FF: Emotional Commitment

Variety Rules!

My reading this week has been intruded upon by my spending more time writing, but audiobooks are coming to the rescue.

For those of you just discovering this part of my blog, the Friday Fragments lists what I’ve read over the past week.  Most of the time I don’t include details of either short fiction (unless part of a book-length collection) or magazines.

The Fragments are not meant to be a recommendation list.  If you’re interested in a not-at-all-inclusive recommendation list, you can look on my website under Neat Stuff.

Once again, this is not a book review column.  It’s just a list with, maybe, a bit of description or a few opinions tossed in.

Recently Completed:

Death Comes As the End by Agatha Christie.  Audiobook.  Set in ancient Egypt with lots of period material.  Very enjoyable, although the POV character might strike some as too vague and dreamy.

In Progress:

Always Look On the Bright Side by Eric Idle.  Audiobook.  Read by the author.  Alternately funny and thoughtful, brilliantly presented.  I’m enjoying.  This one was recommended by my friend, Alan Robson, in his book review column.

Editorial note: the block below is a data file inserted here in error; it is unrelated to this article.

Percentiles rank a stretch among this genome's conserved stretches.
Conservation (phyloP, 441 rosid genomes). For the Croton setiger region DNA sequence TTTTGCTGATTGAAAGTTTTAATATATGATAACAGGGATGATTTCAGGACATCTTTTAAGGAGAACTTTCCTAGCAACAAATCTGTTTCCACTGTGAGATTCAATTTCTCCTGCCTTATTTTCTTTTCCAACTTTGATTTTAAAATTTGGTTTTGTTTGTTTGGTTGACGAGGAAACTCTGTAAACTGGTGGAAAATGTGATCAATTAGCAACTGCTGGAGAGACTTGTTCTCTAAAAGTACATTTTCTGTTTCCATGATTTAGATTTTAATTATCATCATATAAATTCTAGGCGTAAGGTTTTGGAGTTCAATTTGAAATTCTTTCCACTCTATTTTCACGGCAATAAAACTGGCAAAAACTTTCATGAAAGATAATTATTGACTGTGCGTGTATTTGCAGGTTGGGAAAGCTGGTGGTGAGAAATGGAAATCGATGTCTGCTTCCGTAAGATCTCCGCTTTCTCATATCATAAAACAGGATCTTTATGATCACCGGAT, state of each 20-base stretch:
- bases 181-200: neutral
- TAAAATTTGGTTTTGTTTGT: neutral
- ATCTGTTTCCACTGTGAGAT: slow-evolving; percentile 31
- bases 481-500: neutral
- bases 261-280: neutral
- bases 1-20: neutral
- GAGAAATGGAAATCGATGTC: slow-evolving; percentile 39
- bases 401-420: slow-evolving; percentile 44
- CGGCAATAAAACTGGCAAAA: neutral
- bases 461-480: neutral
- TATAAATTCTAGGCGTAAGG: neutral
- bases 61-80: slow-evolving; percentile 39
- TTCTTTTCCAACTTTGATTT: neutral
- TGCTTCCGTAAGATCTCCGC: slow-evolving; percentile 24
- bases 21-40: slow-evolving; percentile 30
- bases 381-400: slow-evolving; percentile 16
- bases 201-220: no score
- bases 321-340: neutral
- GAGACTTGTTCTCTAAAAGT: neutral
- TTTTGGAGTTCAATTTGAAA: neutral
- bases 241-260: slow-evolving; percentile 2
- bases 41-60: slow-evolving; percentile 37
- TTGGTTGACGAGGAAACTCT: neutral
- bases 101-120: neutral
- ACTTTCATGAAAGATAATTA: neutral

Treecat Wars by David Weber and Jane Lindskold.  Not really a re-read.  I haven’t read this since it was in proofs, which is a very different experience indeed.

Also:

Although I’ve found short fiction tough to read unless in one sitting, I find magazine articles easy to read when exhausted before bed, so I’m plowing through the accumulated issues.

I wonder if it’s the fact that short non-fiction of this sort lacks the need for an emotional commitment on the part of the reader?

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8 Responses to “FF: Emotional Commitment”

  1. Beverly Martin Says:

    Right now, I am between magazine subscriptions, but 2 of my favorites are National Geographic and Smithsonian. I agree there isn’t usually emotional involvement with the articles, but they do give my brain something to chew on.

    I finished Sword of Destiny by Andrzej Sapkowski. These are stories about the Witcher. I enjoyed them.

    I am reading The Sly Blue Wolves: A Novel of the Change by S.M. Stirling. This is supposed to be the end of the series. It is starting off slow, mainly due to review of past actions and scene building. I will persevere.

    I am also reading The End of All Things by John Scalzi set in the Old Man’s War universe. It is ok.

    • janelindskold Says:

      Smithsonian is a favorite since childhood. I periodically try Nat’l Geo and then drop it because it can’t show you something beautiful without telling you it’s doomed.

  2. Louis Robinson Says: